After doing so many things all around the world, what attracted you about White Mountain Community Health Center?
I like to be where the rubber hits the road. It’s the reason I got into medicine in the first place, I like to help people. In the end, I didn’t want to be working for a big machine, I wanted to take care of the people who need taking care of.
A lot of what I’ve done was setting up small clinics, doing what you could do with what you have. In the field you use whatever’s available – I’ve set up clinics using just what was in my backpack, and I’ve set up large clinics coordinating big organizations like the Red Cross and other NGOs. Every clinic has its idiosyncrasies, but really a clinic’s a clinic and I know clinics. So it’s a different setting, but I feel very familiar with what you’re doing here: using the resources you have available to provide care to the people who need it.
You’ve been living in Virginia – are you excited for all the snow you’re about to encounter?
No, I am not all that fond of snow! My girlfriend is a rider, so she’s been trying to get me into it. I’m more into water sports and hiking. But I’m from New England, my aunt lives in Glen so I’ve spent a lot of time here, and it’s good to be home. This is my 16th move in 33 years, and I’m looking forward to settling down and being in the same place for a while.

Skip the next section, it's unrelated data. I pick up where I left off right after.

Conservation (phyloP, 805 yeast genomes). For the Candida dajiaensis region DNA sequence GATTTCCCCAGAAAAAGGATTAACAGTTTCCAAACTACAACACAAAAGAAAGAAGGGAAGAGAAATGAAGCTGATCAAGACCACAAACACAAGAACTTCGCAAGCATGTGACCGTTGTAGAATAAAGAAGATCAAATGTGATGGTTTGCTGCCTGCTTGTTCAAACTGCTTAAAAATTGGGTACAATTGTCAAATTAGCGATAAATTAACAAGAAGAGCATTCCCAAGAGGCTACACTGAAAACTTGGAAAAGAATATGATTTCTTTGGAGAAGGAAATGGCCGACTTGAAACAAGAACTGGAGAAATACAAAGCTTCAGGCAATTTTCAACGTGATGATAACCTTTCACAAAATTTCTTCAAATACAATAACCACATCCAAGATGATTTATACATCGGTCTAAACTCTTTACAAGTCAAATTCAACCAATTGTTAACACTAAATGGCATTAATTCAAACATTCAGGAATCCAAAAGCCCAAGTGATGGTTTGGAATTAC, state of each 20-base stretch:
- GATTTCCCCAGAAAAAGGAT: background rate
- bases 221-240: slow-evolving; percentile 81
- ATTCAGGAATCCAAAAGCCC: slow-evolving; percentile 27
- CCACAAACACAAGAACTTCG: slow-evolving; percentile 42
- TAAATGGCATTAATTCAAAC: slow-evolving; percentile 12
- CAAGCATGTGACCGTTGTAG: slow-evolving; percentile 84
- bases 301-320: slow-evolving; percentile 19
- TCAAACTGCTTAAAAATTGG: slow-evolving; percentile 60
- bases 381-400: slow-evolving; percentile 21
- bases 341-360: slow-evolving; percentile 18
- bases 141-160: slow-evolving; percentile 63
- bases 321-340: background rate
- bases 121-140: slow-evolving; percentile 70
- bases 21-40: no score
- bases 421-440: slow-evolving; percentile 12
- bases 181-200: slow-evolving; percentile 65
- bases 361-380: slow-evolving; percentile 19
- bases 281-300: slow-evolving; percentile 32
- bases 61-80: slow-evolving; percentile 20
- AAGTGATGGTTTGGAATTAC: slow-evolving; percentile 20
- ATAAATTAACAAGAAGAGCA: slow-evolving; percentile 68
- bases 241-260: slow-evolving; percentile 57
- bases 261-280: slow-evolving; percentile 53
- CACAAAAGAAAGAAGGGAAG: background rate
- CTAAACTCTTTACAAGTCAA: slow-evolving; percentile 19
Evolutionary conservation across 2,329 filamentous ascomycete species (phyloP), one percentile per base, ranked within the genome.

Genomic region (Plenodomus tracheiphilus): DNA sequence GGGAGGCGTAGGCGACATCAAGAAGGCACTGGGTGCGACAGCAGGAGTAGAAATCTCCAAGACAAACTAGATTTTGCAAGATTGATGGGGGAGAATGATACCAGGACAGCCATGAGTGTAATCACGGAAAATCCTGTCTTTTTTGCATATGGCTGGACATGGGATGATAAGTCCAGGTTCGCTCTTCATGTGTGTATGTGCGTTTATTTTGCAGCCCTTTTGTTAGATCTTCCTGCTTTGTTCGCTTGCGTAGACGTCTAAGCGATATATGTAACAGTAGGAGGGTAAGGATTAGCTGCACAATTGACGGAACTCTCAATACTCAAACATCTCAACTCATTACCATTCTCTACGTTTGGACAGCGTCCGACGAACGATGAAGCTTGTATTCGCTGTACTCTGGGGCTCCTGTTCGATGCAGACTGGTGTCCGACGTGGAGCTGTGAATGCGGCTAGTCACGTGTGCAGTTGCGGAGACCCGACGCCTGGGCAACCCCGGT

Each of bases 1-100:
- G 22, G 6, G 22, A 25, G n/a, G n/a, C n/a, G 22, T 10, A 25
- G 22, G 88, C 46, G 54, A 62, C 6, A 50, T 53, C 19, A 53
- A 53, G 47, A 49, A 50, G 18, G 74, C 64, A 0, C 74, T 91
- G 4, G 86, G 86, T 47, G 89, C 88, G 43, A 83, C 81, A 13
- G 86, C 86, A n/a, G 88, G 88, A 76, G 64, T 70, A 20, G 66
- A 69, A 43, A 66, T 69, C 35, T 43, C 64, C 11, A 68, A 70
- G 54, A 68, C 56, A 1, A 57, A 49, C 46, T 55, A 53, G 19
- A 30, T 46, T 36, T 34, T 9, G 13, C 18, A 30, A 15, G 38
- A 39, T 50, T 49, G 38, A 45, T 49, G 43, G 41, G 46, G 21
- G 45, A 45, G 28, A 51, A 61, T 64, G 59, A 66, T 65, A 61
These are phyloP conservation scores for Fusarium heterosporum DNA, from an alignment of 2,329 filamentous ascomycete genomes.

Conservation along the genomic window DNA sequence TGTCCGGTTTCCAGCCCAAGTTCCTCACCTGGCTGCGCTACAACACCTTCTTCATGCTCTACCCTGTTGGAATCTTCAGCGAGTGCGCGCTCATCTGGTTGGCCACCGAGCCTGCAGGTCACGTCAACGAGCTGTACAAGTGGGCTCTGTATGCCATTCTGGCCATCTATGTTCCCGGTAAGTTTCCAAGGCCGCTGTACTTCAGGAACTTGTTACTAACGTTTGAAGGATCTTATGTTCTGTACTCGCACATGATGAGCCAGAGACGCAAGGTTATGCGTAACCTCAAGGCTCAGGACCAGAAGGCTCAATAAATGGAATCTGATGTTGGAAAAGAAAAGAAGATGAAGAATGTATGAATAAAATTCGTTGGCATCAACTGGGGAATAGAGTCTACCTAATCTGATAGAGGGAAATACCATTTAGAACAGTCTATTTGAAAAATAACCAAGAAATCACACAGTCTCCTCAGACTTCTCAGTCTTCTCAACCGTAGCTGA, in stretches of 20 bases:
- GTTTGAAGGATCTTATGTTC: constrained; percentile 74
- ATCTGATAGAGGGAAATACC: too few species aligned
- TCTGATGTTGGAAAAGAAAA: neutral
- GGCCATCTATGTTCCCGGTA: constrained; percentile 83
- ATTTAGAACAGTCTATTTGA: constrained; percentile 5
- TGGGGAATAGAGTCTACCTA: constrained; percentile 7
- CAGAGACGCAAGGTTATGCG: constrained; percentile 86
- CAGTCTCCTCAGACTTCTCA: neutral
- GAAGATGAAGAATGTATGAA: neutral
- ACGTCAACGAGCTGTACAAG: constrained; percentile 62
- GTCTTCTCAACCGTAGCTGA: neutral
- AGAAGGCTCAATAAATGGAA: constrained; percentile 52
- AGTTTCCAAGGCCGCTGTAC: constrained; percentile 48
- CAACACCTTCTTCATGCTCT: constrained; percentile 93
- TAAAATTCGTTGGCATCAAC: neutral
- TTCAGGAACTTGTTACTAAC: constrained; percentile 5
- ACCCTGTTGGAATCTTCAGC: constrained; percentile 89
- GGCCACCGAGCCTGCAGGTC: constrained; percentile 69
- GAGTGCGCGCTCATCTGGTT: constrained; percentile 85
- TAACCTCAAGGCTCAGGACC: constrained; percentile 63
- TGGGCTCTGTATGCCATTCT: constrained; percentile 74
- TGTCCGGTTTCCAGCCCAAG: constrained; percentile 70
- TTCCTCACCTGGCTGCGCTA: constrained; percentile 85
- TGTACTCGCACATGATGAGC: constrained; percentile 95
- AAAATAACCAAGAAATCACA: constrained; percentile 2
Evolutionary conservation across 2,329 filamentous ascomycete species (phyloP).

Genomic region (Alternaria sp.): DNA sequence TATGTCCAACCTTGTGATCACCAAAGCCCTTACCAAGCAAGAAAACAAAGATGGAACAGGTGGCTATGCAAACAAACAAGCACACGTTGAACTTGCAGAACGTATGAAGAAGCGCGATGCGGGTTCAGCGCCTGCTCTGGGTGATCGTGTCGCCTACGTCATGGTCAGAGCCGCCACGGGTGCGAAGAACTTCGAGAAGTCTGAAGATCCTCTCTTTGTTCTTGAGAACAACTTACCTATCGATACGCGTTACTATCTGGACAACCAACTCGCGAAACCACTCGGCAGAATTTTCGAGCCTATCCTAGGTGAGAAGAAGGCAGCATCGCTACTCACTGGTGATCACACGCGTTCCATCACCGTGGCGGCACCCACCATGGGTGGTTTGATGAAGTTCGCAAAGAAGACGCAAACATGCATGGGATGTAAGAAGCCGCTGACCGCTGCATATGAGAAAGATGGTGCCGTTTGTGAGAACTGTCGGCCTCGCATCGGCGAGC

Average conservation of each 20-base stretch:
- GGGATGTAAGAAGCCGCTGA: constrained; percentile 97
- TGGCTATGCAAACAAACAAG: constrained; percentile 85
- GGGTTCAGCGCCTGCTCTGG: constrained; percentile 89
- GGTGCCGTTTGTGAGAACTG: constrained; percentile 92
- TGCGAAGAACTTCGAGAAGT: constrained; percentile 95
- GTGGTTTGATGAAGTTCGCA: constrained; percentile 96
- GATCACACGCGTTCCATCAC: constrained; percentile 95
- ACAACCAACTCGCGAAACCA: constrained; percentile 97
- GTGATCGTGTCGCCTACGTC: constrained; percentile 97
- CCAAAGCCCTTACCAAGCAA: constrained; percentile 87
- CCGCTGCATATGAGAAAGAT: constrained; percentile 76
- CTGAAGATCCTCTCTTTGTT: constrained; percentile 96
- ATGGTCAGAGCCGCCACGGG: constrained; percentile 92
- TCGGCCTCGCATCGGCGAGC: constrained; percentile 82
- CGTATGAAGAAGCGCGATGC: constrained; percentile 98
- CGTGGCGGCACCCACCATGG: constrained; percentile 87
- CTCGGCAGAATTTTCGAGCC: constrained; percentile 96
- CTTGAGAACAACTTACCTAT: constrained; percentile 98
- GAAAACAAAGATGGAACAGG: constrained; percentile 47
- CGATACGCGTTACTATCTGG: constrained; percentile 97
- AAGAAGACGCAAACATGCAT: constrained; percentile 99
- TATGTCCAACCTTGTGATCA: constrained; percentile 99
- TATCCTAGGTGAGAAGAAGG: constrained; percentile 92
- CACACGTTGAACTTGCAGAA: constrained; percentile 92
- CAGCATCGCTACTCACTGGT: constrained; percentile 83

If not skiing, what do you do for fun?
I love food and culture. There’s this idea that you have to go all the way around the world to try different things, but every area has something interesting going on, you can go from North Conway to Conway Village and it’s entirely different.
Eating and drinking with people is when you really get to know them. Things get solved more socializing than in a board room. That’s something I’ve learned from interacting with people in different cultures, when you’re sitting at a table together it gets people at same level.
Do you have any big plans for the health center yet?
I want to thank Patricia for where she’s gotten it. We’re in an interesting time in this country with changes in health care. It’s a great time for transitions and bringing in new ideas.
Is there anything you’d like to add that I didn’t cover?
I think people sometimes get the wrong impression when they hear “military.” That’s my background, and I did do combat, but the medical field in the military isn’t about being a hardliner and stickler for rules – it’s the opposite actually, you have to be adaptable and meet people where they’re at. If you’ve seen M*A*S*H you get the idea.
The biggest thing I’ve learned in all my experiences is that we’re all going to face stuff, no matter where you’re coming from, but it’s all doable. You might be a millionaire, or you might be living with a dirt floor, but either way you’ll still have worries and there’s always a way forward and there’s always an answer.